The Swimmer | Criticism

This literature criticism consists of approximately 4 pages of analysis & critique of The Swimmer.
This section contains 904 words
(approx. 4 pages at 300 words per page)
Buy the Critical Essay by Nora Calhoun Graves

SOURCE: Graves, Nora Calhoun. “The Symptomatic Colors in John Cheever's ‘The Swimmer.’” In Critical Essays on John Cheever, edited by R. G. Collins, pp. 191-93. Boston: G. K. Hall & Co., 1983.

In the following essay, originally published in 1974, Graves offers a close reading of the use of color in “The Swimmer.”

A close reading of John Cheever's “The Swimmer,”1 reveals many angles for study, but an emphasis which proves intriguing is the use of color. Since “The Swimmer” deals primarily and figuratively with water, the chief color is one esthetically and normally associated with water—green with some variants.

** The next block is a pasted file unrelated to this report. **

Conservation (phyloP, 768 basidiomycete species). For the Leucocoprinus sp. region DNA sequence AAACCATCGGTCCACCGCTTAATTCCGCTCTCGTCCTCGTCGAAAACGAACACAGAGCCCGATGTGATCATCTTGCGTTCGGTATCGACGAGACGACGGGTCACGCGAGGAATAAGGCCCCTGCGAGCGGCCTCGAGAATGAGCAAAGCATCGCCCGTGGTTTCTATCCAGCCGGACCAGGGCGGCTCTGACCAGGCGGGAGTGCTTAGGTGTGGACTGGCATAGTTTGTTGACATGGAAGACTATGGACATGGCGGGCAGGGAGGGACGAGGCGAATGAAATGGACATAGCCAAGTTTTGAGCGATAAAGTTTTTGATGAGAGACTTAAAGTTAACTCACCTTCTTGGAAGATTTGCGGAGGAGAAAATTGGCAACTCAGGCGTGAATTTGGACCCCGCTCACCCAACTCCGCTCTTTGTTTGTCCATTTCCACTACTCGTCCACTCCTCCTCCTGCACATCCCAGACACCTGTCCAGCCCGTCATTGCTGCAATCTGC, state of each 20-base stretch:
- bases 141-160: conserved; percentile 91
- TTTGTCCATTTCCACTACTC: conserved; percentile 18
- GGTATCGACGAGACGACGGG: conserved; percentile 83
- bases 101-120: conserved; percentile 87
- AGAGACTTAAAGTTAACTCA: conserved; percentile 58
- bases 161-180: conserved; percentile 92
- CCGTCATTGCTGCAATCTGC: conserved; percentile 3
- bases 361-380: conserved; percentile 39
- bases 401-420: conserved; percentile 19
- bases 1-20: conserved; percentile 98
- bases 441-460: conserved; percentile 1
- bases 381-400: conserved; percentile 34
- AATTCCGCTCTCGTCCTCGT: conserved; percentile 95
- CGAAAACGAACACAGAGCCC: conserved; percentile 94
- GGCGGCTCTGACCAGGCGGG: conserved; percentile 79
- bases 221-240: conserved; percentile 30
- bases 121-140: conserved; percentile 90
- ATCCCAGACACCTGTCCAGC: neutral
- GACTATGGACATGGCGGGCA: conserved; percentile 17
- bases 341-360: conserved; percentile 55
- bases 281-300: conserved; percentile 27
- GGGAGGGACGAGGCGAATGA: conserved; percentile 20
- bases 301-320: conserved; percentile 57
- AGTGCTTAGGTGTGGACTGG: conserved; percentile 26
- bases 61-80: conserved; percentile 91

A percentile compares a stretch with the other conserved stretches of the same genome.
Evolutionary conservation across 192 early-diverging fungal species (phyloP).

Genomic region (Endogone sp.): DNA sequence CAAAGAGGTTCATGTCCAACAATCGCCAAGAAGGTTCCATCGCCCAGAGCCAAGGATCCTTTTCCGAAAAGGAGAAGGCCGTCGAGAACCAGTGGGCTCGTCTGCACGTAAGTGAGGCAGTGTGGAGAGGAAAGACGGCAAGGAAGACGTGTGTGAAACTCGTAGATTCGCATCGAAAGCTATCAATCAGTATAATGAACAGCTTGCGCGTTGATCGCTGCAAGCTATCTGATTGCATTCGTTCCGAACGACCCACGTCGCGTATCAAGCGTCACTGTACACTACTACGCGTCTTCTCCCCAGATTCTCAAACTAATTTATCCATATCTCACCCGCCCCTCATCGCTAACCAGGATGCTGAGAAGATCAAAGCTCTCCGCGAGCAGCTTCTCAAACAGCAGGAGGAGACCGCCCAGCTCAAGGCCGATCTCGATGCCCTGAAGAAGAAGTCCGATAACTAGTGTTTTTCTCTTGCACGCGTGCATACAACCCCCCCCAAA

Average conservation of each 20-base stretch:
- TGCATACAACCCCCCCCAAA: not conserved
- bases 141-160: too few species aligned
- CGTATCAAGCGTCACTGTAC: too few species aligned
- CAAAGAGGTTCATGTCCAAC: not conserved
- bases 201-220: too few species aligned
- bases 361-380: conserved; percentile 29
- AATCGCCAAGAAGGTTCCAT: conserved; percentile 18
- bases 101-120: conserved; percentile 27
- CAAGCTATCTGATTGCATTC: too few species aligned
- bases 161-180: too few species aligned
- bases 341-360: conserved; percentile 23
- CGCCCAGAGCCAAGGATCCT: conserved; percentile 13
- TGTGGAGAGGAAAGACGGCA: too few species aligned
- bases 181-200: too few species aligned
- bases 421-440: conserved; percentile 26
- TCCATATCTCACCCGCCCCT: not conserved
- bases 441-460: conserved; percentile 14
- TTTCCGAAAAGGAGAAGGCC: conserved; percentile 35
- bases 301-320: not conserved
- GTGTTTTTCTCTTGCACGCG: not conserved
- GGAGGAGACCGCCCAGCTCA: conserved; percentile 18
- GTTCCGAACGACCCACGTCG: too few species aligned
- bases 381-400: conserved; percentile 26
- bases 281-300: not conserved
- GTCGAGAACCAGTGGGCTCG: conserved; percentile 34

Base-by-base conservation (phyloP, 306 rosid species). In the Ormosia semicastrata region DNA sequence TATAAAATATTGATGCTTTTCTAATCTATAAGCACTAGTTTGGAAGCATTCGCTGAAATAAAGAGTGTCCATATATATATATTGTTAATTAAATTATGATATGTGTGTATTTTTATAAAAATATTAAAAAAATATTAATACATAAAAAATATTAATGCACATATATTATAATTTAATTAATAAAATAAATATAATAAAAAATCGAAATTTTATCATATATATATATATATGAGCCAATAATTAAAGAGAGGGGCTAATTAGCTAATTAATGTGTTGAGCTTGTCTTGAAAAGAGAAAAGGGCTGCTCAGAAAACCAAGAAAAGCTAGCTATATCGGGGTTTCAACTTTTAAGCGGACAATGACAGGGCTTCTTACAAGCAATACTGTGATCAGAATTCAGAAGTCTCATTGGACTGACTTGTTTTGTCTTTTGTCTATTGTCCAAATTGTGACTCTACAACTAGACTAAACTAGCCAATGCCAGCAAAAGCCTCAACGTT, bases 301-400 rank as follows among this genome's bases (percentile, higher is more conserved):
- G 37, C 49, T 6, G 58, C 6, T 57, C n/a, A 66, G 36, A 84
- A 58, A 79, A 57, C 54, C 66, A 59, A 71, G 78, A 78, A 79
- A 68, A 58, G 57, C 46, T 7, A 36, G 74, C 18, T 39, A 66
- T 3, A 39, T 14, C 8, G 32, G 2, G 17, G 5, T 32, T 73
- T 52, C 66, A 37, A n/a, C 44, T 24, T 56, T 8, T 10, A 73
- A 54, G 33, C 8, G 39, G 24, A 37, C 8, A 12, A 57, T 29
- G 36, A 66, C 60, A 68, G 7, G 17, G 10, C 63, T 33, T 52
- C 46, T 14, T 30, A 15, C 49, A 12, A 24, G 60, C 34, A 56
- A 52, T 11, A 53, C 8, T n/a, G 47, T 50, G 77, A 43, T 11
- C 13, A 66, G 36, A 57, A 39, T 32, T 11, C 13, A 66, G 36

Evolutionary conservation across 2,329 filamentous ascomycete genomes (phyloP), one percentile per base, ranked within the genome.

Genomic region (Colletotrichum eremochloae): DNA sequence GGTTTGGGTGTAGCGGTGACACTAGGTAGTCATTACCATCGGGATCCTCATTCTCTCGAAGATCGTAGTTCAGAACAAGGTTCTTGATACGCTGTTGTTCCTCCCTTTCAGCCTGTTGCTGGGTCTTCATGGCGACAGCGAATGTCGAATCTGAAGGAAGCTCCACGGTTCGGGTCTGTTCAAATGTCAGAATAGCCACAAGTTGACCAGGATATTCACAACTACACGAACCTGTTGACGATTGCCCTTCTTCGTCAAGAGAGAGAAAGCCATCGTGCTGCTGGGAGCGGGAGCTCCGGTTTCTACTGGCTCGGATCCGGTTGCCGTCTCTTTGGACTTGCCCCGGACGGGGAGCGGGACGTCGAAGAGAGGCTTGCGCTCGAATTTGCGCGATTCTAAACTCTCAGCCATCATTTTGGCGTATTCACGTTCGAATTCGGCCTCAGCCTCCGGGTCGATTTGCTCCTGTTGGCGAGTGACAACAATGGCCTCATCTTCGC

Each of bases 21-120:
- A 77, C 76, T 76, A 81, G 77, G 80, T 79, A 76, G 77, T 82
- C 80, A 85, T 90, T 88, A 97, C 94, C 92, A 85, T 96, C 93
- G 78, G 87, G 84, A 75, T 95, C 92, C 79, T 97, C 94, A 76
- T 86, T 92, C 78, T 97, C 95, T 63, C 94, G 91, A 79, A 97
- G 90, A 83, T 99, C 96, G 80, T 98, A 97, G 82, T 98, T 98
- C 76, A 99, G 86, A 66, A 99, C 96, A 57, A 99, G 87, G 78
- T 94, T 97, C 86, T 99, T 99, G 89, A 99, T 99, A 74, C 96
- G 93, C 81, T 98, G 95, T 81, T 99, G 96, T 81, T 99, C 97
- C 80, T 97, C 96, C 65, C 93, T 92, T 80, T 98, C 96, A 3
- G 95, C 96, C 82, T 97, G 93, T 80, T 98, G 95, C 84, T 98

The story begins at the Westerhazys' pool. Here the water exhibits “a pale shade of green,” fed as it is “by an artesian well with a high iron content” (603). A few lines later Neddy Merrill, the main character, sits “by the green water” (603) as he attempts to strengthen his body...

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This section contains 904 words
(approx. 4 pages at 300 words per page)
Buy the Critical Essay by Nora Calhoun Graves
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Critical Essay by Nora Calhoun Graves from Gale. ©2005-2006 Thomson Gale, a part of the Thomson Corporation. All rights reserved.
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